Experienced DMs know that there are two easy ways for the DM to ruin interest in the campaign; the first is too little loot; the second is too much loot.
That's a lot of pressure.
I have clear memories of a Palladium RPG campaign I ran for 2 years in the early '80's. It had a detailed world with rich history; well-rounded NPCs; a compelling arc with a logical progression that made sense. I know these things because the players praised me for them and thanked me for the hard work I put into the campaign. It was a 'fixed duration' campaign (meaning it had an overall arc with an end that also ended the campaign) so everything built to the final adventure and the Big Reveal. When the Big Reveal happened I was greeted with actual gasps of surprise from the players before an epic battle where they (barely) prevailed, literally saving the world.
After the destruction of an Evil from Beyond the Walls of Reality the players ensured they were truly victorious and sailed off for home. Post-game there was a lot of talk about the epic game, the story, the villains, the plot twists - and all the players seemed unhappy. Finally I asked what was wrong and, reluctantly, Frank said,
"Well, for such an amazing adventure and powerful villain we really expected better loot."
Huh. They players didn't enjoy the conclusion of the campaign because in the last battle of characters they would never play again in a campaign world I would never use again (well, not with them, at least) because the final loot, which they would never use or spend, was inadequate.
Saving the world from enslavement to cosmic horror just wasn't as fulfilling without also getting a +4 sword.
Here's the thing - the previous sentence isn't sarcasm, it is part of game planning. In a FRPG saving the world from enslavement to cosmic horror just isn't as fulfilling without also getting a +4 sword!
Of course, this varies a lot. If you are running a low fantasy Conan-style campaign with no orcs or dwarves, wizards are largely mumbo-jumbo and priests have healing skills instead of spells, then some rubies, a nice warhorse and a jeweled sword are great loot. But in a high fantasy game where the city guard rides hippogriffs, the bazaar has 3rd level magic-users selling trinkets and there are competing magic-item shops in villages along the route to the dungeon the loot needs to be a bit more high fantasy, too.
Of course, too much loot is just as bad! I will admit, in my youth I once ran a campaign where each of the 6 PCs had an artifact or relic by the time they were 9th level and went on to get real items by the time they were 12th level.
In my defense, I was 15.
Thing is, my players didn't enjoy that campaign. In fact, they enjoyed it less than the players with too little loot.
Now, I am certainly not the first RPG blogger to notice this or point this out, but it bears repeating - while there are no "winners" in games with no winners or losers, players like to feel that they have succeeded and this is often measured, emotionally, by the loot. But if the loot is too excessive it both loses its emotional appeal and can make the players feel as if they success was because of items, not characters or playing. Or, the shorter version - there are reasons the first paragraph in this post is true.
So what does a DM do about this? I am not totally sure, but I will tell you what I do. First, I tend to give very little, if any, loot in random encounters. In the typical encounters in a scenario I limit the loot to a relatively small amount of valuables (coins, etc.) and minor objects like potions. For the bigger encounters I lean heavily toward scrolls, potions, charged items, and such because they go away.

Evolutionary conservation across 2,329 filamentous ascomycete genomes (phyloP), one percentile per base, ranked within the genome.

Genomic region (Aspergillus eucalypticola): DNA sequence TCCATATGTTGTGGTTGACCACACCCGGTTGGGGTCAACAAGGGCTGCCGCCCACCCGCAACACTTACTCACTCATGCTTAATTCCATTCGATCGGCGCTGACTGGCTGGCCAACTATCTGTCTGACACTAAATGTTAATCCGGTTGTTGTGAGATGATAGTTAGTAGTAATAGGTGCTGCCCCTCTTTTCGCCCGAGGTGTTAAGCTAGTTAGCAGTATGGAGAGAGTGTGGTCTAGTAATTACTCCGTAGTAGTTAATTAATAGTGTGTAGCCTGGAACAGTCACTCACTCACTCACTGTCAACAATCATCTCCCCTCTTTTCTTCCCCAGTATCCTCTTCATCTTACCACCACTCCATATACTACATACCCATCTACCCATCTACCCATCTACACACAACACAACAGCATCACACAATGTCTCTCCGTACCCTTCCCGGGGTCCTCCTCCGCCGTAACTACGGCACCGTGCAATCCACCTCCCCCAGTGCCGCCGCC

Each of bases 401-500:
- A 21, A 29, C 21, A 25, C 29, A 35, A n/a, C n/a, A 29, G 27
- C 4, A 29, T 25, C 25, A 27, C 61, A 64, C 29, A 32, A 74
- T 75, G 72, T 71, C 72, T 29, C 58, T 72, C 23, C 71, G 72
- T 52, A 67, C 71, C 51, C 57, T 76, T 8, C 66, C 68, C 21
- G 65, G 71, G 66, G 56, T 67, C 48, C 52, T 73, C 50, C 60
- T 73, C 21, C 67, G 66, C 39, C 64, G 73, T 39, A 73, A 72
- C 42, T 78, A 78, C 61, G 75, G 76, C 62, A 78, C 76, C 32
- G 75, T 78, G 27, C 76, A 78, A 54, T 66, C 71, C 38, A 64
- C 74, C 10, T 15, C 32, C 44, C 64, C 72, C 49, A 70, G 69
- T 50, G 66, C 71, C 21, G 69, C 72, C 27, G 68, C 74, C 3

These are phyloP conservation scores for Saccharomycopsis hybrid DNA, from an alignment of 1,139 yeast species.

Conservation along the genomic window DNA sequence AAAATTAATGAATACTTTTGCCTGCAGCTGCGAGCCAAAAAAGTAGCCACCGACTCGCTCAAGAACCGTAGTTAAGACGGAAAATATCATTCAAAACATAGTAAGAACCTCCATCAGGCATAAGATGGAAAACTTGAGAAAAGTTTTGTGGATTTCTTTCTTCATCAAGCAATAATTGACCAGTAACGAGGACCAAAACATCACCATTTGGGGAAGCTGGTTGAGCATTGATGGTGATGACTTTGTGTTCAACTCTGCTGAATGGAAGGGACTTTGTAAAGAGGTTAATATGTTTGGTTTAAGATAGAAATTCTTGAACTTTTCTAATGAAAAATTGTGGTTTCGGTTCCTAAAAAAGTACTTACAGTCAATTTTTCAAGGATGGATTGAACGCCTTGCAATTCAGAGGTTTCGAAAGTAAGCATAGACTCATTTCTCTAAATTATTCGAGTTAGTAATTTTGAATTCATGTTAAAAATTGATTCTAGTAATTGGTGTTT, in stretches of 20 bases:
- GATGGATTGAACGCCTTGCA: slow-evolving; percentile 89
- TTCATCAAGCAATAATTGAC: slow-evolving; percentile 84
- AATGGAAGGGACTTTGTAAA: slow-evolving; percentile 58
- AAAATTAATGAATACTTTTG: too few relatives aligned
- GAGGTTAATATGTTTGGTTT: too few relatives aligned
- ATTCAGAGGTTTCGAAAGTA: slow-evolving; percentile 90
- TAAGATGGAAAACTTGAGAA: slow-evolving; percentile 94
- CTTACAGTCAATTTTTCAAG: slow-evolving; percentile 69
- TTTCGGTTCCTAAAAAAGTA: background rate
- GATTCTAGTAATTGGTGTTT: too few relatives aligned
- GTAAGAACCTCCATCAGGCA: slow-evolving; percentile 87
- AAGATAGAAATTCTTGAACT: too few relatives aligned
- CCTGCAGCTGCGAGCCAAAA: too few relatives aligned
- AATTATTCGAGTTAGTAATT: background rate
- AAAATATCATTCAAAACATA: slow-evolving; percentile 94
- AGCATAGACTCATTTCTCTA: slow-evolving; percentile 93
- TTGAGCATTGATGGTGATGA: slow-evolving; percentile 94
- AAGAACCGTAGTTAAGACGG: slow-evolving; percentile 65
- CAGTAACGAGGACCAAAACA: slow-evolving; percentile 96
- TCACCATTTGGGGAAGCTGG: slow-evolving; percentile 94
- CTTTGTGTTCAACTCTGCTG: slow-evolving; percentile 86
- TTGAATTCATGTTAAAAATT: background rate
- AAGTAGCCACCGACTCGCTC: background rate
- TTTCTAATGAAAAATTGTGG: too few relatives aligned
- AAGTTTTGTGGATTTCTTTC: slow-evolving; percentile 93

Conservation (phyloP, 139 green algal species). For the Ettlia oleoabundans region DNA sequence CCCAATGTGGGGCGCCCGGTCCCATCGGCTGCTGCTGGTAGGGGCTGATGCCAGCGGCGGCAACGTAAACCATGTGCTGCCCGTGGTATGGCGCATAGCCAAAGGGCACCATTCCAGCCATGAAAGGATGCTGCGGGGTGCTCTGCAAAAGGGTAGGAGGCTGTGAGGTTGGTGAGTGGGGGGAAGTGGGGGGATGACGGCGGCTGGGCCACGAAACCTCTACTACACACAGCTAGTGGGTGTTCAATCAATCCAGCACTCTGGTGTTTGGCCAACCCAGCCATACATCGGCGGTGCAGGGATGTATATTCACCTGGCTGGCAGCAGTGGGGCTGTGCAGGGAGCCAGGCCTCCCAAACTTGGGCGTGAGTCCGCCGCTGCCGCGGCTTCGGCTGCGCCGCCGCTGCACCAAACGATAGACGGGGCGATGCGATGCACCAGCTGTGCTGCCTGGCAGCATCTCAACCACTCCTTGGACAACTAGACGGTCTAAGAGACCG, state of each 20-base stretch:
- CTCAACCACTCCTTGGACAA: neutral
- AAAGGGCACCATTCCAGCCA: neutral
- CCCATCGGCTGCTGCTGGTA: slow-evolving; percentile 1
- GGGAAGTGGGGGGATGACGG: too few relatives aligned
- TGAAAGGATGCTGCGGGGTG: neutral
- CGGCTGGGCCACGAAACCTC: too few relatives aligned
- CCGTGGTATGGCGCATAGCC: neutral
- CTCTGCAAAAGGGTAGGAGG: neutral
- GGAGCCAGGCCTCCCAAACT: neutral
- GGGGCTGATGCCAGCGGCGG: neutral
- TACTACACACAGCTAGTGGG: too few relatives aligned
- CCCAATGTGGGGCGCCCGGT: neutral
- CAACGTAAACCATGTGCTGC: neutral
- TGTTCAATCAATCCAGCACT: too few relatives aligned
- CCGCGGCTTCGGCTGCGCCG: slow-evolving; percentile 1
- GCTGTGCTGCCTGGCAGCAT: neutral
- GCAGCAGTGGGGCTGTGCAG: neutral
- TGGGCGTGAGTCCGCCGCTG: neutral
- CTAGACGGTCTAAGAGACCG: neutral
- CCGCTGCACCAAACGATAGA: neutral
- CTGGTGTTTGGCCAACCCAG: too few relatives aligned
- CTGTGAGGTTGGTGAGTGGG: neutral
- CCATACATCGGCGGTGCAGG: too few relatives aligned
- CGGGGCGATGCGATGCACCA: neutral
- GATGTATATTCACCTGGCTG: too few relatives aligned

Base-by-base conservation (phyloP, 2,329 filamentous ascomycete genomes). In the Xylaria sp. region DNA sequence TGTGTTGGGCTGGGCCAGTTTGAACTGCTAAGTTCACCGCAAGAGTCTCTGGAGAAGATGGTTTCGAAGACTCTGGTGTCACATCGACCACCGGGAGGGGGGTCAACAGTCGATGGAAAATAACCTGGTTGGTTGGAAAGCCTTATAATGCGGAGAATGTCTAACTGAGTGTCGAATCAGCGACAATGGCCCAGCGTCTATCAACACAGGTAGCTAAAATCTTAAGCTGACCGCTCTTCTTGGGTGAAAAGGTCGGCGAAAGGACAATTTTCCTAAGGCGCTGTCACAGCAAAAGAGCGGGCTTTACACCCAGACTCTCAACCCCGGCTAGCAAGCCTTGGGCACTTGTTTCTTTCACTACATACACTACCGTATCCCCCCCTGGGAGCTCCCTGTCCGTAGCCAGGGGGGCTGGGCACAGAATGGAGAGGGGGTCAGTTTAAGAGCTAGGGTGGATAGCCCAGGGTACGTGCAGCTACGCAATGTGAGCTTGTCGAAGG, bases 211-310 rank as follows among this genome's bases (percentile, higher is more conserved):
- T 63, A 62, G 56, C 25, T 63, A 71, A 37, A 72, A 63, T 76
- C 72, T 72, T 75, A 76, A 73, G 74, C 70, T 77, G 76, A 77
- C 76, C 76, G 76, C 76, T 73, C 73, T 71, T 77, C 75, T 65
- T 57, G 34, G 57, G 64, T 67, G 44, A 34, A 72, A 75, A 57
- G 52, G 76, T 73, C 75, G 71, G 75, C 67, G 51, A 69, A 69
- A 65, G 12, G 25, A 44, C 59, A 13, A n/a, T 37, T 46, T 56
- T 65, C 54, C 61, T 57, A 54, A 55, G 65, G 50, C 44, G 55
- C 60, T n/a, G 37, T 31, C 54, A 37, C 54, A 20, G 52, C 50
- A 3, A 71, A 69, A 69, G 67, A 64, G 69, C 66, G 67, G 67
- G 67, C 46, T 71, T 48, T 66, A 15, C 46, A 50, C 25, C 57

You know why Gary didn't put rules for recharging most things in the DMG? They aren't meant to be recharged, they are meant to go away. Wands are the disposable razors of dungeon crawlers.
I also include non-standard stuff in the loot: the journal of a famous mage that drops clues to the arc and gives a bonus on researching a particular spell or two; a prisoner of the orcs who turns out to be the daughter or a barbarian chief who now owes the party a favor if they treated her well; a box of rare/expensive spell components; etc.
I will write another post about what I call 'long-term magic items' which I use to build tension over time, too.
But in all of this how do you deal with money? After all, characters like a piles of gold under the dragon, right?
Well, I limit big hauls of money to big encounters and then give the players so many ways to spend money they get the rush of a big haul and then still feel poor.
And how do I suck the money out of the PCs coin purses?
1) Make magic-users research spells they want. Let them find the occasional Scroll of Protection or of Unseen Servant etc., but if they really want Fireball they may just have to research it. Do they have a research library? No? Well, the local NPC wizards are going to charge a lot for access to theirs - and that is in addition to any standard costs, of course. And make sure they are paying for every single spell component they need in advance. They only spent 200 g.p. on components for a spell which costs 50 g.p. to cast? The fifth time they try to cast it, point out they are out of components and can't.
2) You can just make clerics give it away. Alms for the poor, orphanages, widows, a local church with a leaky roof, you name it. What's that you say? Your player made a Dwarven cleric of commerce that thinks the poor deserve their lot in life? First,interesting pantheon. Second, all you need are a few bad investments, an additional tithe from him to cover caravan guards, and the requirement that he provide an ostentation display of wealth and success (i.e., new, expensive, fashionable clothes all the time) and you're in.
3) Thieves have overhead; informers, personal guards, middle-men, lookouts, bribes for the watch, bribes for the magistrate, bribes for the soldiers, a cut to the guild, another cut to the guild, how much does the guildmaster spend, anyway?, whadda' ya' mean I gotta' buy the guildmaster's son a birthday present, I just gave 33% of my take? Of course details on the security of the temple of the dwarven god of commerce is worth a little consideration, etc. In one campaign I had an evil guard captain that shook down thieves for money to such an extent it was a plot driver.